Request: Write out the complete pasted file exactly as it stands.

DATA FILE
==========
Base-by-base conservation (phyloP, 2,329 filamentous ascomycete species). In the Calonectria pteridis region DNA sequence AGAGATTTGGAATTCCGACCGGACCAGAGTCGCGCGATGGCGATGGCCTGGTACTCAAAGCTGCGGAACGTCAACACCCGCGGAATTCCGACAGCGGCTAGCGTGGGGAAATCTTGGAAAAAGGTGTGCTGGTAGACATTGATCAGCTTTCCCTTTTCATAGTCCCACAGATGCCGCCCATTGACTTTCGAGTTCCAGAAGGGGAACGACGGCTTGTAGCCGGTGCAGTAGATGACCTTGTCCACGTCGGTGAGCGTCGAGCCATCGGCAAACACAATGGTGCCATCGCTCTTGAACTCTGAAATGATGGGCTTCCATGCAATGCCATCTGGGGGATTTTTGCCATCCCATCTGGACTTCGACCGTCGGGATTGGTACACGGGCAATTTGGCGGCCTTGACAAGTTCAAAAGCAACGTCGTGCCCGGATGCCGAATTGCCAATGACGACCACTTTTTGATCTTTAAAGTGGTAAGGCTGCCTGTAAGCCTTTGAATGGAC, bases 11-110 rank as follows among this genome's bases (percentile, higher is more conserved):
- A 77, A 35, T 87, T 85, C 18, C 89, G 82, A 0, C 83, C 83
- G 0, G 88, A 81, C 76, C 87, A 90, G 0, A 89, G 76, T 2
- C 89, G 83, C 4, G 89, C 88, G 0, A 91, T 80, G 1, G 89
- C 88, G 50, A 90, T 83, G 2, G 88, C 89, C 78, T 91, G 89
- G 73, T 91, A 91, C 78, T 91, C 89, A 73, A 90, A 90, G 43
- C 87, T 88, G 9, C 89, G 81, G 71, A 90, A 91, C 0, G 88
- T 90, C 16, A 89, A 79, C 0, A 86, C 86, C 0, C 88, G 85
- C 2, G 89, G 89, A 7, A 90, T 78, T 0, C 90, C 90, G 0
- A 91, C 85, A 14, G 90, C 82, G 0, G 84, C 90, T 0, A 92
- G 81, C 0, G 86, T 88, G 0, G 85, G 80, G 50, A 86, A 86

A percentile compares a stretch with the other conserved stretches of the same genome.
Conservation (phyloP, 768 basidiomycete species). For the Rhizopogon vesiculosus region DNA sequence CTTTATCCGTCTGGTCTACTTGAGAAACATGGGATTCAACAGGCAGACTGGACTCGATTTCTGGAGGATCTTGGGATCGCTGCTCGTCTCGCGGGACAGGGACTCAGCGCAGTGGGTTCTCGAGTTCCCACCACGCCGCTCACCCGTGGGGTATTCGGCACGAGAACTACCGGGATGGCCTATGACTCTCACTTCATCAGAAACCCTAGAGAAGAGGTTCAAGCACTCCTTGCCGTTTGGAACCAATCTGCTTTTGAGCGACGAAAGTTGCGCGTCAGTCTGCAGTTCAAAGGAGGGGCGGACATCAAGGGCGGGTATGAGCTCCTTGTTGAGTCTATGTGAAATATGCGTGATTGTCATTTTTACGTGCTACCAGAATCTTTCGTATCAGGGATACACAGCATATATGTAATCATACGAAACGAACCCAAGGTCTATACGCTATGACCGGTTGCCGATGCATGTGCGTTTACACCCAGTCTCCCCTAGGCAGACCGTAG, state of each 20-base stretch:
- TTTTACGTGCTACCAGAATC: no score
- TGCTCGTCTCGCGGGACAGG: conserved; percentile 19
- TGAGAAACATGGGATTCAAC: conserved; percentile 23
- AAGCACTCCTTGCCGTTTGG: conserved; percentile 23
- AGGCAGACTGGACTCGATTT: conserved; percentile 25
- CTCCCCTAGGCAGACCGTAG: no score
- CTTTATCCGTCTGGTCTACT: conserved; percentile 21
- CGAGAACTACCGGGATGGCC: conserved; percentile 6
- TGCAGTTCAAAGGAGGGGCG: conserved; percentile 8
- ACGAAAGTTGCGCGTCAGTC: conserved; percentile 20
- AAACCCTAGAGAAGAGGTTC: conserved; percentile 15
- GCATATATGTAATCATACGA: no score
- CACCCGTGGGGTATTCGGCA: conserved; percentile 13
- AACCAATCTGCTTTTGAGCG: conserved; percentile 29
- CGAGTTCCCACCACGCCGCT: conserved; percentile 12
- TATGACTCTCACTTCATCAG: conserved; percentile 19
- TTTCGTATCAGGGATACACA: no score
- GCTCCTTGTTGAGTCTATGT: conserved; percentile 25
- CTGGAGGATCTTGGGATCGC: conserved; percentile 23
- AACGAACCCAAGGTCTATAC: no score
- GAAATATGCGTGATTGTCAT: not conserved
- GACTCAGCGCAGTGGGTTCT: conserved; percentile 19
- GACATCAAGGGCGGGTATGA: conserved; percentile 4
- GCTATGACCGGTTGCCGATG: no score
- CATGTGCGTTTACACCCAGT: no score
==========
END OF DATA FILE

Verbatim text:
Base-by-base conservation (phyloP, 2,329 filamentous ascomycete species). In the Calonectria pteridis region DNA sequence AGAGATTTGGAATTCCGACCGGACCAGAGTCGCGCGATGGCGATGGCCTGGTACTCAAAGCTGCGGAACGTCAACACCCGCGGAATTCCGACAGCGGCTAGCGTGGGGAAATCTTGGAAAAAGGTGTGCTGGTAGACATTGATCAGCTTTCCCTTTTCATAGTCCCACAGATGCCGCCCATTGACTTTCGAGTTCCAGAAGGGGAACGACGGCTTGTAGCCGGTGCAGTAGATGACCTTGTCCACGTCGGTGAGCGTCGAGCCATCGGCAAACACAATGGTGCCATCGCTCTTGAACTCTGAAATGATGGGCTTCCATGCAATGCCATCTGGGGGATTTTTGCCATCCCATCTGGACTTCGACCGTCGGGATTGGTACACGGGCAATTTGGCGGCCTTGACAAGTTCAAAAGCAACGTCGTGCCCGGATGCCGAATTGCCAATGACGACCACTTTTTGATCTTTAAAGTGGTAAGGCTGCCTGTAAGCCTTTGAATGGAC, bases 11-110 rank as follows among this genome's bases (percentile, higher is more conserved):
- A 77, A 35, T 87, T 85, C 18, C 89, G 82, A 0, C 83, C 83
- G 0, G 88, A 81, C 76, C 87, A 90, G 0, A 89, G 76, T 2
- C 89, G 83, C 4, G 89, C 88, G 0, A 91, T 80, G 1, G 89
- C 88, G 50, A 90, T 83, G 2, G 88, C 89, C 78, T 91, G 89
- G 73, T 91, A 91, C 78, T 91, C 89, A 73, A 90, A 90, G 43
- C 87, T 88, G 9, C 89, G 81, G 71, A 90, A 91, C 0, G 88
- T 90, C 16, A 89, A 79, C 0, A 86, C 86, C 0, C 88, G 85
- C 2, G 89, G 89, A 7, A 90, T 78, T 0, C 90, C 90, G 0
- A 91, C 85, A 14, G 90, C 82, G 0, G 84, C 90, T 0, A 92
- G 81, C 0, G 86, T 88, G 0, G 85, G 80, G 50, A 86, A 86

A percentile compares a stretch with the other conserved stretches of the same genome.
Conservation (phyloP, 768 basidiomycete species). For the Rhizopogon vesiculosus region DNA sequence CTTTATCCGTCTGGTCTACTTGAGAAACATGGGATTCAACAGGCAGACTGGACTCGATTTCTGGAGGATCTTGGGATCGCTGCTCGTCTCGCGGGACAGGGACTCAGCGCAGTGGGTTCTCGAGTTCCCACCACGCCGCTCACCCGTGGGGTATTCGGCACGAGAACTACCGGGATGGCCTATGACTCTCACTTCATCAGAAACCCTAGAGAAGAGGTTCAAGCACTCCTTGCCGTTTGGAACCAATCTGCTTTTGAGCGACGAAAGTTGCGCGTCAGTCTGCAGTTCAAAGGAGGGGCGGACATCAAGGGCGGGTATGAGCTCCTTGTTGAGTCTATGTGAAATATGCGTGATTGTCATTTTTACGTGCTACCAGAATCTTTCGTATCAGGGATACACAGCATATATGTAATCATACGAAACGAACCCAAGGTCTATACGCTATGACCGGTTGCCGATGCATGTGCGTTTACACCCAGTCTCCCCTAGGCAGACCGTAG, state of each 20-base stretch:
- TTTTACGTGCTACCAGAATC: no score
- TGCTCGTCTCGCGGGACAGG: conserved; percentile 19
- TGAGAAACATGGGATTCAAC: conserved; percentile 23
- AAGCACTCCTTGCCGTTTGG: conserved; percentile 23
- AGGCAGACTGGACTCGATTT: conserved; percentile 25
- CTCCCCTAGGCAGACCGTAG: no score
- CTTTATCCGTCTGGTCTACT: conserved; percentile 21
- CGAGAACTACCGGGATGGCC: conserved; percentile 6
- TGCAGTTCAAAGGAGGGGCG: conserved; percentile 8
- ACGAAAGTTGCGCGTCAGTC: conserved; percentile 20
- AAACCCTAGAGAAGAGGTTC: conserved; percentile 15
- GCATATATGTAATCATACGA: no score
- CACCCGTGGGGTATTCGGCA: conserved; percentile 13
- AACCAATCTGCTTTTGAGCG: conserved; percentile 29
- CGAGTTCCCACCACGCCGCT: conserved; percentile 12
- TATGACTCTCACTTCATCAG: conserved; percentile 19
- TTTCGTATCAGGGATACACA: no score
- GCTCCTTGTTGAGTCTATGT: conserved; percentile 25
- CTGGAGGATCTTGGGATCGC: conserved; percentile 23
- AACGAACCCAAGGTCTATAC: no score
- GAAATATGCGTGATTGTCAT: not conserved
- GACTCAGCGCAGTGGGTTCT: conserved; percentile 19
- GACATCAAGGGCGGGTATGA: conserved; percentile 4
- GCTATGACCGGTTGCCGATG: no score
- CATGTGCGTTTACACCCAGT: no score